In defense of FERPA

In an op-ed piece titled “College kids have too much privacy“, Michele Willens criticizes the Family Educational Rights and Privacy Act (FERPA) for making it difficult for families to monitor their college student children’s academic performance.

I can understand why some families are frustrated by FERPA. Many families spend a great deal of money to send their young to college. Consider the parents in Willens’s opening anecdote, who learned their daughter had not actually graduated and skipped class for the last two years. I think anyone would be angry to be in their shoes.

However, it’s just not true that FERPA means, as Willens puts it, that “you have to take [your kid’s] word for it when they say ‘everything’s fine.'” FERPA allows a student to voluntarily release their records to another party. I recall having at least one scholarship in college whose sponsors required me to send an official transcript every year. I don’t see why a parent couldn’t insist on this as a condition for continued financial support.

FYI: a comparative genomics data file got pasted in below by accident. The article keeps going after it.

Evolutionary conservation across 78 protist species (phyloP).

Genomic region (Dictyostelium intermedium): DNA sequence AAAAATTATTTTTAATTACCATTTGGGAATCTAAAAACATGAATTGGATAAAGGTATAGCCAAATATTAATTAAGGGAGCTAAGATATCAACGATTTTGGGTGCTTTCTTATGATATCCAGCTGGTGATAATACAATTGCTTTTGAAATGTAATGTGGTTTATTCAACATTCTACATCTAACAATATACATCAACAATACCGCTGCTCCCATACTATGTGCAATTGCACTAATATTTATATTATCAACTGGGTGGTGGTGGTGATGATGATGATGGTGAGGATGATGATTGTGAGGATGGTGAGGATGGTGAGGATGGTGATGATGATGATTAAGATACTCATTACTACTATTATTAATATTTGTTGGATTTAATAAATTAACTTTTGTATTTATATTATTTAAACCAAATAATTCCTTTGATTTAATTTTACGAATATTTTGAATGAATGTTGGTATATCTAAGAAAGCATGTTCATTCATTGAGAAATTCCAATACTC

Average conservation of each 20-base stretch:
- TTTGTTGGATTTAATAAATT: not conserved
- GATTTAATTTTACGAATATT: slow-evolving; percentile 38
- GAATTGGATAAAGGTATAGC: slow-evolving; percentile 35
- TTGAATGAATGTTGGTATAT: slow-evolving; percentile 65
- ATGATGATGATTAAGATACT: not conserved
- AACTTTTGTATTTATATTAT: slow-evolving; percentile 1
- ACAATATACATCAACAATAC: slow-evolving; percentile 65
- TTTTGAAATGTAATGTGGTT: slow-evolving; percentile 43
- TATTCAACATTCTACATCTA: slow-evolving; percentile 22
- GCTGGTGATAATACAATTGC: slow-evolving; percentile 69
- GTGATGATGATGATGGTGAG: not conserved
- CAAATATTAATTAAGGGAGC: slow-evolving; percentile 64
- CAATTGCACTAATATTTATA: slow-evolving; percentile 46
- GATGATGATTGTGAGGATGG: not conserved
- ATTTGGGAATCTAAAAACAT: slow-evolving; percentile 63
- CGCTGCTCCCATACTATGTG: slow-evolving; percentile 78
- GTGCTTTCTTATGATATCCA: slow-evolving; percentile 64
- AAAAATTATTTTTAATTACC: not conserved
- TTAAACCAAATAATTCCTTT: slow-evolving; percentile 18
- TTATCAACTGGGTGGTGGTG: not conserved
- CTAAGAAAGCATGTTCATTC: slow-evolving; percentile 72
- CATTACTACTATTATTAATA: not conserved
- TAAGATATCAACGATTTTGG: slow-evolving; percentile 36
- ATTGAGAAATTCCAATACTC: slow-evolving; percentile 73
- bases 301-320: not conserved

In addition, a student can sign a FERPA waiver allowing a third party to get their records directly from the school. Although Willens describes this as a “laborious process”, it really amounts to having a student sign a form or check a box on a web site.

Part of being in college is learning how to become an independent adult. The transfer of FERPA rights from parents to student is part of that process. So is students learning to take responsibility for their learning. All FERPA requires is for parents to deal with their adult children directly, as adults, rather than being able to go behind their back.